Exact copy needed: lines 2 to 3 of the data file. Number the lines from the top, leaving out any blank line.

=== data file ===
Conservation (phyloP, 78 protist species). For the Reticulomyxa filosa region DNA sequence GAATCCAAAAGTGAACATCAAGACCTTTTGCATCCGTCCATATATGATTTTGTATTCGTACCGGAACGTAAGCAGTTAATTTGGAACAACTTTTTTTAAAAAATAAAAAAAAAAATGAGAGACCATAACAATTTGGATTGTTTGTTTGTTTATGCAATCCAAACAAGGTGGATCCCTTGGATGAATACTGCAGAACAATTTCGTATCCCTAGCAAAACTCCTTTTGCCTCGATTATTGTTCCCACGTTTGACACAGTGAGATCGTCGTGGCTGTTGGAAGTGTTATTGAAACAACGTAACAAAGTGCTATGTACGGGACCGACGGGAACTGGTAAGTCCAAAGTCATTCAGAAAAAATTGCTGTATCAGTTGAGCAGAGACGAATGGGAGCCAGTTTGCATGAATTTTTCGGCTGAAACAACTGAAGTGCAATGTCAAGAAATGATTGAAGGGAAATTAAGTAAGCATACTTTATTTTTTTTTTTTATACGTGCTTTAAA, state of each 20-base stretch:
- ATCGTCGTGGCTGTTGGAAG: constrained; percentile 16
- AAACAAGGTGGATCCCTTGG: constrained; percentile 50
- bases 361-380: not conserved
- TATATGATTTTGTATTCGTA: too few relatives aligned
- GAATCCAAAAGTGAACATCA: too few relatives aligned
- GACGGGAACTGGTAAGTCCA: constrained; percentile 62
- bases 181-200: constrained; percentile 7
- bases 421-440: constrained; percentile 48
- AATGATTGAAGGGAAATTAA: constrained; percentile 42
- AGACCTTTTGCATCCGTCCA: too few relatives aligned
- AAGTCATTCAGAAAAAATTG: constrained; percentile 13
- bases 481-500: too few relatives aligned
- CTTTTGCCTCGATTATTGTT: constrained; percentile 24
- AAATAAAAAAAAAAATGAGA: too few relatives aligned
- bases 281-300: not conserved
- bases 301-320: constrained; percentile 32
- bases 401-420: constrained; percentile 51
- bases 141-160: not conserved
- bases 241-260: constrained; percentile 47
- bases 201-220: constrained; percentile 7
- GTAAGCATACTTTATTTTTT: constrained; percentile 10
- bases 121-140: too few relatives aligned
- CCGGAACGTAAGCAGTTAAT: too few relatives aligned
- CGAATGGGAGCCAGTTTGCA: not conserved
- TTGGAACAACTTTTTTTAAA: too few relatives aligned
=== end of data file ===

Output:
- ATCGTCGTGGCTGTTGGAAG: constrained; percentile 16
- AAACAAGGTGGATCCCTTGG: constrained; percentile 50